A Bankruptcy Judge Just Approved PG&E’s $13.5 Billion Settlement With Fire Victims

But the utility still has many hurdles to clear.

Carolyn Cole/TNS/Zuma

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Late Tuesday, US Bankruptcy Court Judge Dennis Montali approved a long-awaited settlement between PG&E and fire victims after a six-hour hearing, marking a significant step forward in the company’s quest to emerge from bankruptcy. The decision follows two weeks of twists and eleventh-hour surprises. 

In early December, PG&E shareholders reached a $13.5 billion agreement with fire victims’ lawyers after months of negotiating (half paid out in stocks in the reorganized utility) to settle claims from the devastating 2018 and 2017 California wildfires as well as the Ghost Ship Fire and the 2015 Butte Fire. In exchange, victims’ lawyers would support the PG&E plan to exit bankruptcy. The deal gave shareholders further hope they’d emerge from bankruptcy in control of the utility, as long as the governor signed off—a stipulation of the settlement. 

But late Friday, California Governor Gavin Newsom rejected the deal, despite the politically risky optics of slowing the bankruptcy proceedings and potentially delaying victim payouts. Newsom has been deeply critical of the utility, accusing them of “greed and mismanagement over the course of decades” and floating the idea of municipal takeover. In a letter announcing his opposition to the deal, Newsom said that “the amended plan and the restructuring transactions do not result in a reorganized company positioned to provide safe, reliable, and affordable services to its customers” and demanded a “radically restructured and transformed utility.” He called for an entirely new board of directors and new governance and enforcement mechanisms. 

In order to save the deal from falling apart, PG&E responded to the governor’s curve ball by removing the plan’s provision that Newsom approve the deal with victims by December 17, submitting the amendment just hours before the plan was going to be considered in court on Tuesday. “This is something that’s changing by the hour,” an exasperated Judge Montali said during the hearing Tuesday. While the judge approved the settlement, PG&E has a long road ahead.

“PG&E’s had a good development here, but it’s not a guaranteed winner,” says John Geesman, an energy consultant and attorney who served as the executive director of the California Energy Commission

A group of local officials led by San Jose Mayor Sam Liccardo is pushing to replace the embattled company with a customer-owned utility. And, to be able to take advantage of California’s new wildfire fund, AB 1054, PG&E must emerge from bankruptcy with the state’s approval and in compliance with the law by June 30. The legislation requires investor-owned utilities to spend billions in safety and equipment upgrades, but limits their liability from fires. (In rejecting the fire victims settlement, Newsom argued their current restructuring proposal wouldn’t satisfy the new law.)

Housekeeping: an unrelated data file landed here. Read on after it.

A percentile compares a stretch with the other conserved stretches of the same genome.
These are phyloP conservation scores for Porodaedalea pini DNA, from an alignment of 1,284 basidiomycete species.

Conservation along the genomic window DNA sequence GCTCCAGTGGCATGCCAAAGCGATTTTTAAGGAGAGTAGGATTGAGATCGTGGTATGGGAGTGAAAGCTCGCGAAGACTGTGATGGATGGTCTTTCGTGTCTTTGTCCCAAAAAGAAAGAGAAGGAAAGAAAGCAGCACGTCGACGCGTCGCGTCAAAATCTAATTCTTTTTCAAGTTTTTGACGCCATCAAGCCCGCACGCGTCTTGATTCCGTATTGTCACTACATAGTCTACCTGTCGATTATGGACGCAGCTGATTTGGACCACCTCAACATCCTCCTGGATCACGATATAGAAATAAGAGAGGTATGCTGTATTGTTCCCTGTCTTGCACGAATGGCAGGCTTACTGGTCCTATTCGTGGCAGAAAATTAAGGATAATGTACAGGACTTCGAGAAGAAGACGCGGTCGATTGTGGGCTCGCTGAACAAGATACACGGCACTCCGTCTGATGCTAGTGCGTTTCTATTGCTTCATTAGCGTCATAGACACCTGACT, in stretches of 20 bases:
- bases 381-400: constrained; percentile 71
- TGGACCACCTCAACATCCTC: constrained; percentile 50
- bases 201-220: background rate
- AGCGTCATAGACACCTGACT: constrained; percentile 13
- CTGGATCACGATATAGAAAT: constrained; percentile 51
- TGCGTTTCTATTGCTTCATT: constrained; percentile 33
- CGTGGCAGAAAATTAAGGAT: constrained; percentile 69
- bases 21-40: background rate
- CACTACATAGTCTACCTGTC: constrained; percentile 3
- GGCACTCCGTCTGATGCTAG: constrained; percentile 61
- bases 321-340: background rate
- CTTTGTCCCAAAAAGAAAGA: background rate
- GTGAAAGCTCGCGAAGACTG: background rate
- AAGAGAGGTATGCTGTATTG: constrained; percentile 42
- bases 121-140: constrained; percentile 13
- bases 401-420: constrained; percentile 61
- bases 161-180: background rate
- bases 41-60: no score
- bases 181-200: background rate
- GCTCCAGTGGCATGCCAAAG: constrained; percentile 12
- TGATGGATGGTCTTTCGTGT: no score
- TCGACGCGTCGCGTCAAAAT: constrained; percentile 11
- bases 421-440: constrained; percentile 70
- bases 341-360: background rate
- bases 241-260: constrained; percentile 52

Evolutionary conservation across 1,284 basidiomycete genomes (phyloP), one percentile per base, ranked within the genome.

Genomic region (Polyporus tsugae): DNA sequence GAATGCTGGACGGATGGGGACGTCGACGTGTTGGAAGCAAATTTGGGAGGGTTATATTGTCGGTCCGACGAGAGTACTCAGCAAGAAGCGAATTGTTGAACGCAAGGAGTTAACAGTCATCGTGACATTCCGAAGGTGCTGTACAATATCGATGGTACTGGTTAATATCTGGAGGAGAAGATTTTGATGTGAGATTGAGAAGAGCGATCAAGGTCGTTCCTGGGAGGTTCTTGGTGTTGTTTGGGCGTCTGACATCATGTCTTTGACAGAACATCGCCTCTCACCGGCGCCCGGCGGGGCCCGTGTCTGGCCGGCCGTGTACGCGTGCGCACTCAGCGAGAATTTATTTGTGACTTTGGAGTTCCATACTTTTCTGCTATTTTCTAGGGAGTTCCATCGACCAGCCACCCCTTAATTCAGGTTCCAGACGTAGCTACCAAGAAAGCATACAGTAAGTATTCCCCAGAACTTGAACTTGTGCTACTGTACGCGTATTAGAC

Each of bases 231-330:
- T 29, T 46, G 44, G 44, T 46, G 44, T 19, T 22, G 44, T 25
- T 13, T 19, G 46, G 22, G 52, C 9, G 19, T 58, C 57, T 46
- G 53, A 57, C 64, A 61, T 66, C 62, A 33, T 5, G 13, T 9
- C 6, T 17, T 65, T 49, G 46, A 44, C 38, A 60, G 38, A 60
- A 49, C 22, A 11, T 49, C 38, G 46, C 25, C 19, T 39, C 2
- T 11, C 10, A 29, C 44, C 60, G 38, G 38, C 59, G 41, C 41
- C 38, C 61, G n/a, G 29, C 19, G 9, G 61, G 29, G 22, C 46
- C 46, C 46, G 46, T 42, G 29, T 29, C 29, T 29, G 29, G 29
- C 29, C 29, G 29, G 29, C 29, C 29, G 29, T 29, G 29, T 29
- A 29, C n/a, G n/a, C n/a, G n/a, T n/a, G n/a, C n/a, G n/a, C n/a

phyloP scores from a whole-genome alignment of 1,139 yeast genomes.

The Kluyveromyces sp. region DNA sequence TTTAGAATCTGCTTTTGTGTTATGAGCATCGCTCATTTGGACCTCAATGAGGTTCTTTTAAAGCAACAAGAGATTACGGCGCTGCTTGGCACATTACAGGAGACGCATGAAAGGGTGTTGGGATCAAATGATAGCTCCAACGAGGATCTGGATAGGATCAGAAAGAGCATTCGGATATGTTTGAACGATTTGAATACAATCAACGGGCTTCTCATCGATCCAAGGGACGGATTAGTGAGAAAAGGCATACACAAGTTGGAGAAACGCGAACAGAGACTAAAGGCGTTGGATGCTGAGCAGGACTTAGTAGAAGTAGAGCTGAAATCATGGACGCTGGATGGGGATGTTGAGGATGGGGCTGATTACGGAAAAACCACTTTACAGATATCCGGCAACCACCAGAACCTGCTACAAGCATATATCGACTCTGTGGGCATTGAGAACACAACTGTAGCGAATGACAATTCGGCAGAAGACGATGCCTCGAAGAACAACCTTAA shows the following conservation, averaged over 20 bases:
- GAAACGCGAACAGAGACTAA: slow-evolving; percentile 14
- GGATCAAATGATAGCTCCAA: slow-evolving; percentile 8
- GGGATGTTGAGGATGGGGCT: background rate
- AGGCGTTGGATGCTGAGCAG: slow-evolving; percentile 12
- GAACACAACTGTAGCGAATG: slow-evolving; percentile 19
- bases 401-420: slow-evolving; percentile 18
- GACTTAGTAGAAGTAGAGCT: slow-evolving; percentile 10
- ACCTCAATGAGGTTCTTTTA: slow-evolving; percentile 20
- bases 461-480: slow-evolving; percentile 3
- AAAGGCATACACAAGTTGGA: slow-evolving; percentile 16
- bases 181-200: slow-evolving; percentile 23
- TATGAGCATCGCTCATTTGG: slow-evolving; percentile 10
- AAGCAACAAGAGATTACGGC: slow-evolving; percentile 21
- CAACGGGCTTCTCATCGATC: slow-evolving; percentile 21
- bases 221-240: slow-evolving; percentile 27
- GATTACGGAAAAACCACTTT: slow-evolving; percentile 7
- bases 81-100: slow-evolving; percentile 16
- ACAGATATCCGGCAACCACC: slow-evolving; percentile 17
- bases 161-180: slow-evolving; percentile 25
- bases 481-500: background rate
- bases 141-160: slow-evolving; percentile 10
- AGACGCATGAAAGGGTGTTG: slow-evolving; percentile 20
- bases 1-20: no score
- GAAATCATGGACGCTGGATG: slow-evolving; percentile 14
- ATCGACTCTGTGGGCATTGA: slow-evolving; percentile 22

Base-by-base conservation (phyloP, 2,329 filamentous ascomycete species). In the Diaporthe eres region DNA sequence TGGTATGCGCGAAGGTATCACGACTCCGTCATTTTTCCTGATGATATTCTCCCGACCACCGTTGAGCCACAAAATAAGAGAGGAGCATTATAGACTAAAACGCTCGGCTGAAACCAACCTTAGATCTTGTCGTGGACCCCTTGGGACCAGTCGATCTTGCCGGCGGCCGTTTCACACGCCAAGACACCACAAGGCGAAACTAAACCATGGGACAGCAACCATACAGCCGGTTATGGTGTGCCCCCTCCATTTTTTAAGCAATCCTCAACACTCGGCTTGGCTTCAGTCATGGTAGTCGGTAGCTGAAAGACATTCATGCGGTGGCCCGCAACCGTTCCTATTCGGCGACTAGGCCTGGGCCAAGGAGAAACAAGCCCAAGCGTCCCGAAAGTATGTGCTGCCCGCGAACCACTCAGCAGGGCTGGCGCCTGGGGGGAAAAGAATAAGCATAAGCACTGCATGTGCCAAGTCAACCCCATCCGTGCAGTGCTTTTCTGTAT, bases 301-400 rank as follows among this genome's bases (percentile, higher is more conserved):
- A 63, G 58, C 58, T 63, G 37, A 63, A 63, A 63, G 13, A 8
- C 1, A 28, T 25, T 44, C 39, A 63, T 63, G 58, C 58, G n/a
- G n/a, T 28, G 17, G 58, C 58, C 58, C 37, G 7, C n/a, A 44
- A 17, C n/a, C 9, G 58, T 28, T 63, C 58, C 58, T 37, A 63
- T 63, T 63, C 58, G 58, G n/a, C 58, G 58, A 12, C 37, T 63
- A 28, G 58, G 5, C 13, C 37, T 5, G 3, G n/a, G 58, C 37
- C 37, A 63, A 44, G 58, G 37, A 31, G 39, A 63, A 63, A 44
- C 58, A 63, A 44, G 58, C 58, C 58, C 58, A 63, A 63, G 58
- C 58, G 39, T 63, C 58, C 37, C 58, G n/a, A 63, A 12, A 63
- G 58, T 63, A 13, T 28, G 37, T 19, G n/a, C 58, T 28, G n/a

In court Tuesday, the attorney representing Newsom reiterated the current plan was not yet compliant with AB 1054 but said the governor didn’t want to stand in the way of fire victims getting the compensation they deemed fair. Judge Montali cautioned that approving the settlement did not mean the utility had complied with AB 1054 or resolved debates over corporate governance. “Somebody still has a lot of heavy lifting to do,” he said. The utility’s lawyers said they are working with the state to find a solution. Montali also approved a $11 billion settlement with investors and insurers. Also on Tuesday, the California Public Utilities Commission proposed its own settlement with PG&E for $1.7 billion over wildfires started by their equipment, removing yet another hurdle for the company. 

The governor isn’t the only one dissatisfied with the utility. PG&E sparked widespread outrage with a series of planned power outages in the fall that left Californians in the dark for days at a time. A November poll found that less than one in eight California voters wanted PG&E to remain in its current structure after bankruptcy, though there was less consensus on the best alternative. On Monday, protesters rallied in front of PG&E’s San Francisco headquarters. They blocked the building entrances and city bus lines, demanding shareholders reinvest profits in communities. 

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THE BIG PICTURE

You expect the big picture, and it's our job at Mother Jones to give it to you. And right now, so many of the troubles we face are the making not of a virus, but of the quest for profit, political or economic (and not just from the man in the White House who could have offered leadership and comfort but instead gave us bleach).

In "News Is Just Like Waste Management," we unpack what the coronavirus crisis has meant for journalism, including Mother Jones’, and how we can rise to the challenge. If you're able to, this is a critical moment to support our nonprofit journalism with a donation: We've scoured our budget and made the cuts we can without impairing our mission, and we hope to raise $400,000 from our community of online readers to help keep our big reporting projects going because this extraordinary pandemic-plus-election year is no time to pull back.

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